"Far across the distance
and spaces between us
You have come to show you go on."
-- From "My Heart Will Go On" by Will Jennings, as made famous by Celine Dion
Microsoft (Nasdaq: MSFT ) is leaving the Intel (Nasdaq: INTC ) Itanium processor behind. With standard server chips from Advanced Micro Devices (NYSE: AMD ) and elsewhere in the Intel family growing up in a big way, there's no need to keep developing software for a very different chip architecture anymore. Nobody runs Windows much on Itaniums anyway -- but Itanium's heart will go on.
According to market research firm IDC, only around 5% of Intel's Itanium chips end up running Windows software, making it one area where Linux beats Microsoft with a 29% market share. Even at that, Linux specialist Red Hat (NYSE: RHT ) already withdrew from the Itanium because the market just wasn't big enough. The only serious platform remaining is the HP-UX Unix system -- and that comes from Hewlett-Packard (NYSE: HPQ ) which helped Intel design the Itanium chip to begin with.
Intel's Xeon chips and AMD's Opterons are now massive beasts that can stand up to workloads that used to require specialized processors. Microsoft, Red Hat, and others will continue to support their Itanium customers for a few years, but won't be looking to add any new accounts. Xeons will flow into the vacuum left behind by the departing Itanium sales, while AMD might be able to snag a few sales where the company never had any Itanium-compatible products to offer.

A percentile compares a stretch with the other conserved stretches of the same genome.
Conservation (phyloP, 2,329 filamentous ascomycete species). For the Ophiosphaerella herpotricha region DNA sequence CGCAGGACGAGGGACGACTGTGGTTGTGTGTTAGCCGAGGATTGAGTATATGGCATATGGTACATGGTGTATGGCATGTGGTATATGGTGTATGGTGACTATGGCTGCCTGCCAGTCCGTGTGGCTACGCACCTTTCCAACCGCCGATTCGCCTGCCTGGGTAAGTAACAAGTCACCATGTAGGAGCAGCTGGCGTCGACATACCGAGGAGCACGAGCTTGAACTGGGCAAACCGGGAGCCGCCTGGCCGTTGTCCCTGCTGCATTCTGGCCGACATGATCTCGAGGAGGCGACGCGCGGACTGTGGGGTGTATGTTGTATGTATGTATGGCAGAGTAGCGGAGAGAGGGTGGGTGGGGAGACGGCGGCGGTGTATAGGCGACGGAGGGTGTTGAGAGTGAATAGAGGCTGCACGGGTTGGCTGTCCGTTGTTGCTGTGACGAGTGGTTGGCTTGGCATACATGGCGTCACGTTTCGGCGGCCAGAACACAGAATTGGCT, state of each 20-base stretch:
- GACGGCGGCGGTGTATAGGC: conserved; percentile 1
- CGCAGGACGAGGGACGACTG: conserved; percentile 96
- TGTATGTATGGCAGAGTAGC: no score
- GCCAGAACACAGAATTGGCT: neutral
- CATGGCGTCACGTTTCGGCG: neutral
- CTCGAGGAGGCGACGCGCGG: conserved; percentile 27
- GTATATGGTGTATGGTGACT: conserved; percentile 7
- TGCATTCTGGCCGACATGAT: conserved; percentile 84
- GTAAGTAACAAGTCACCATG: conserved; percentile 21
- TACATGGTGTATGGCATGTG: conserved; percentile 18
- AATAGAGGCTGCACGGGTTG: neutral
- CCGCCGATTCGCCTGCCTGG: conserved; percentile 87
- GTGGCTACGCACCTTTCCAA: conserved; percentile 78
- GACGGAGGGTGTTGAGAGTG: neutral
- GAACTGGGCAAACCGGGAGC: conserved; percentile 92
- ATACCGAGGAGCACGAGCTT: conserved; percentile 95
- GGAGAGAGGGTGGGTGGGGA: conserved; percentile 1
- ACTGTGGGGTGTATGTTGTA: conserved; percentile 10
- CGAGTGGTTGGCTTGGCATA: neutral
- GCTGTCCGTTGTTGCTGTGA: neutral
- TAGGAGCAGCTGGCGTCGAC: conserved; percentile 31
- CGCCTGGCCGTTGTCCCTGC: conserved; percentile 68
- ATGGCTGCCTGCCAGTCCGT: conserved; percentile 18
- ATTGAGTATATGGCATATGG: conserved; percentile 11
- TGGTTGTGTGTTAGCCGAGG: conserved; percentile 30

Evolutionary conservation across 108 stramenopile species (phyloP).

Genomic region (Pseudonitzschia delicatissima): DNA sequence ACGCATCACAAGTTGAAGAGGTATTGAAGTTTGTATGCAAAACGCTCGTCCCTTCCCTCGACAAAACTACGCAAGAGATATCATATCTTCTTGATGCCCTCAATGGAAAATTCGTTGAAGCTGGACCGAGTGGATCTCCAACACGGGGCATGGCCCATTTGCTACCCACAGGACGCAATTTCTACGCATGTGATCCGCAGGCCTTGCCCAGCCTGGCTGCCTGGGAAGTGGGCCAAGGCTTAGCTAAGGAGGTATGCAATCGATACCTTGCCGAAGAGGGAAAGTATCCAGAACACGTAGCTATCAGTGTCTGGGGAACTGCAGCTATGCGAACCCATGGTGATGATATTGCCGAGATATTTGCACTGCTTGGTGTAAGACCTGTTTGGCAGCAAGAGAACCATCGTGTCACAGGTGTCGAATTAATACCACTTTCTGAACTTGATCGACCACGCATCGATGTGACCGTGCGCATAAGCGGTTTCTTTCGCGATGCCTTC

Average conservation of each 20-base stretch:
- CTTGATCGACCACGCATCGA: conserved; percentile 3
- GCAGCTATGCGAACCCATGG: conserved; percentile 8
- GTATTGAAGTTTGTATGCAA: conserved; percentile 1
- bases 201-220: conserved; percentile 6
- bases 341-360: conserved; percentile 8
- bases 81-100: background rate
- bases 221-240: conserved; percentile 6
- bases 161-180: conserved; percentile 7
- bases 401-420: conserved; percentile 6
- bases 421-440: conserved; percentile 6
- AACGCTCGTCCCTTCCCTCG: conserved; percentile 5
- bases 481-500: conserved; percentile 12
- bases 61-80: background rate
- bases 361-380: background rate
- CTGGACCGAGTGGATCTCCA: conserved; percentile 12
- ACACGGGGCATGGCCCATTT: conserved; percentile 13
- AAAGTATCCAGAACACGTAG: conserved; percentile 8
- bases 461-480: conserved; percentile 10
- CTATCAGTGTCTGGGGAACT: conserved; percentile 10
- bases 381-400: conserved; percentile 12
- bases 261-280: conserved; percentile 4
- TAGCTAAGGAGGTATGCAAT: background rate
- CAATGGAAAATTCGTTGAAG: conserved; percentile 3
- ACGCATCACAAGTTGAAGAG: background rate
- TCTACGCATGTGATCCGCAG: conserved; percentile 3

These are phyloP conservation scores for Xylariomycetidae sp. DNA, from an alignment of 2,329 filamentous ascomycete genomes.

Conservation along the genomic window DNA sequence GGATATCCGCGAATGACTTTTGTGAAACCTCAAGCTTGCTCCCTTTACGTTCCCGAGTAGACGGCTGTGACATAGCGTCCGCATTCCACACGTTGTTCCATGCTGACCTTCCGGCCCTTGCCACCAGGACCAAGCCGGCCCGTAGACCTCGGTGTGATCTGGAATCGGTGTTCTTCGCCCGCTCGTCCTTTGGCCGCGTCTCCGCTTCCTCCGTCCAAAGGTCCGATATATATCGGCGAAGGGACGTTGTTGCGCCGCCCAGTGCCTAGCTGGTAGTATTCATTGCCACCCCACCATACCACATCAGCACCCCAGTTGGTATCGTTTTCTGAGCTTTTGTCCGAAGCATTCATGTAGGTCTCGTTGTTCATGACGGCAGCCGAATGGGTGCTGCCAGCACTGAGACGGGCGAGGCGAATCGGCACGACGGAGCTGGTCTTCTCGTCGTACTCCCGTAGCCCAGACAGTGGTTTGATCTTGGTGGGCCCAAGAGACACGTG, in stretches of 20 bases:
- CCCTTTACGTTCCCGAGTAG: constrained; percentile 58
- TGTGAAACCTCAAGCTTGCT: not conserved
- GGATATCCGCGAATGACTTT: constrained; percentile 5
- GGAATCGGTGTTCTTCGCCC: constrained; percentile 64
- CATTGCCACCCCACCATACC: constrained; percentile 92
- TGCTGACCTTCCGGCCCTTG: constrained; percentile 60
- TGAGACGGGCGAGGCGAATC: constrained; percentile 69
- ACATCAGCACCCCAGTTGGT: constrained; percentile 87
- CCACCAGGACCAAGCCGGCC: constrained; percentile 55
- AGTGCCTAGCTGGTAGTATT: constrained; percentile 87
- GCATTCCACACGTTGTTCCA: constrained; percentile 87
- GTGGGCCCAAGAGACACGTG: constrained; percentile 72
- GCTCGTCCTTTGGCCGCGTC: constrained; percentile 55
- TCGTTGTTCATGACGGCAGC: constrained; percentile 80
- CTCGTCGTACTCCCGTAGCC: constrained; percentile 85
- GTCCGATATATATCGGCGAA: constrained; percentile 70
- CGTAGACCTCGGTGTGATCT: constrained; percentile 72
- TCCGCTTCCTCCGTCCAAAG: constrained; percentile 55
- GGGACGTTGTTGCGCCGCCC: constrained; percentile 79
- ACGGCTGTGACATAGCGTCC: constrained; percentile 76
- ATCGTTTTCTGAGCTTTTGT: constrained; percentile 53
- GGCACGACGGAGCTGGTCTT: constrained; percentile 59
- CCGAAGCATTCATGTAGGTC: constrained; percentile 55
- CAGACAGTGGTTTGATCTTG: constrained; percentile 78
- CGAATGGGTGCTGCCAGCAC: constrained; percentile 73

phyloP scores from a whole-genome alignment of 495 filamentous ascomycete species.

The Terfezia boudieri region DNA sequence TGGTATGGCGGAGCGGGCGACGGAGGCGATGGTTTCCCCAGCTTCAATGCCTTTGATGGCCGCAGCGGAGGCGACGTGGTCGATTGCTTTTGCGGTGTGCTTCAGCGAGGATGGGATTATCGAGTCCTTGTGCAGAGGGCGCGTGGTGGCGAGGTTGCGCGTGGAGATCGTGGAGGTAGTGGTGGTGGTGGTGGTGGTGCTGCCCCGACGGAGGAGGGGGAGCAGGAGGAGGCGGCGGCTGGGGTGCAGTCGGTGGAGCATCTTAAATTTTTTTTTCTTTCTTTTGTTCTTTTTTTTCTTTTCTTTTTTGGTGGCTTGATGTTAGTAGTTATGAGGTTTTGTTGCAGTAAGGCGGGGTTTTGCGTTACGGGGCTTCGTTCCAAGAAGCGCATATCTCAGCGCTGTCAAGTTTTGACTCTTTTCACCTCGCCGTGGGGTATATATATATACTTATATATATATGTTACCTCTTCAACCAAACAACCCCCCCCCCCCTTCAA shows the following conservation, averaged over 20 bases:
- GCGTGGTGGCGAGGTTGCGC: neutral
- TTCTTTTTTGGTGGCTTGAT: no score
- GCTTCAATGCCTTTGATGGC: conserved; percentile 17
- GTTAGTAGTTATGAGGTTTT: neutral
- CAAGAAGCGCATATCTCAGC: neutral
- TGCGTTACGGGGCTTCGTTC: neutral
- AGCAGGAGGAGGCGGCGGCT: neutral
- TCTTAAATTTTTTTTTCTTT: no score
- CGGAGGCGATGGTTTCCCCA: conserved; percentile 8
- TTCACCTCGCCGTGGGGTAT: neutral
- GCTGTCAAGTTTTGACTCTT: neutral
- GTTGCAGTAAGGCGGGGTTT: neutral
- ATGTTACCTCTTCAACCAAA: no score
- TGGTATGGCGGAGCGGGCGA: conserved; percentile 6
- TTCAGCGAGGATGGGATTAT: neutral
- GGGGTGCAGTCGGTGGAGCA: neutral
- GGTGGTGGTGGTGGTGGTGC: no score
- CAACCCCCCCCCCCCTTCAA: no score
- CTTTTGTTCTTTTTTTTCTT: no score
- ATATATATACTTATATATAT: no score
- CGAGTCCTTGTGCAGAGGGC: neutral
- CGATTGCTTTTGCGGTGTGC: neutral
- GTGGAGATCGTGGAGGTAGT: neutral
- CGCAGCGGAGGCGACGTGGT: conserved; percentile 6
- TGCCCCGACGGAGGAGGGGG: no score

As this troubled product line fades to black, HP might want to take the Itanium off Intel's hands and then outsource manufacturing back to Intel or perhaps, if they can support production, a third-party foundry like Taiwan Semiconductor Manufacturing (NYSE: TSM ) . I mean, it's pretty much HP's baby by now anyway, and HP has the conglomerate-tinted chutzpah to make it work. Intel could reinvest the resources it's putting behind Itanium into its core offerings instead. After unloading memory chips and other nonessential operations over the past few years, I can see Intel going this way. And so, Itanium's heart will go on -- to a different rhythm.
In my eyes, the end of Itanium support for Windows is a nonevent for Intel and Microsoft but a potential opportunity for AMD to steal some Intel business and for HP to take control over a favored component.
What do you think, dear Fool? Let your voice be heard in the comments below.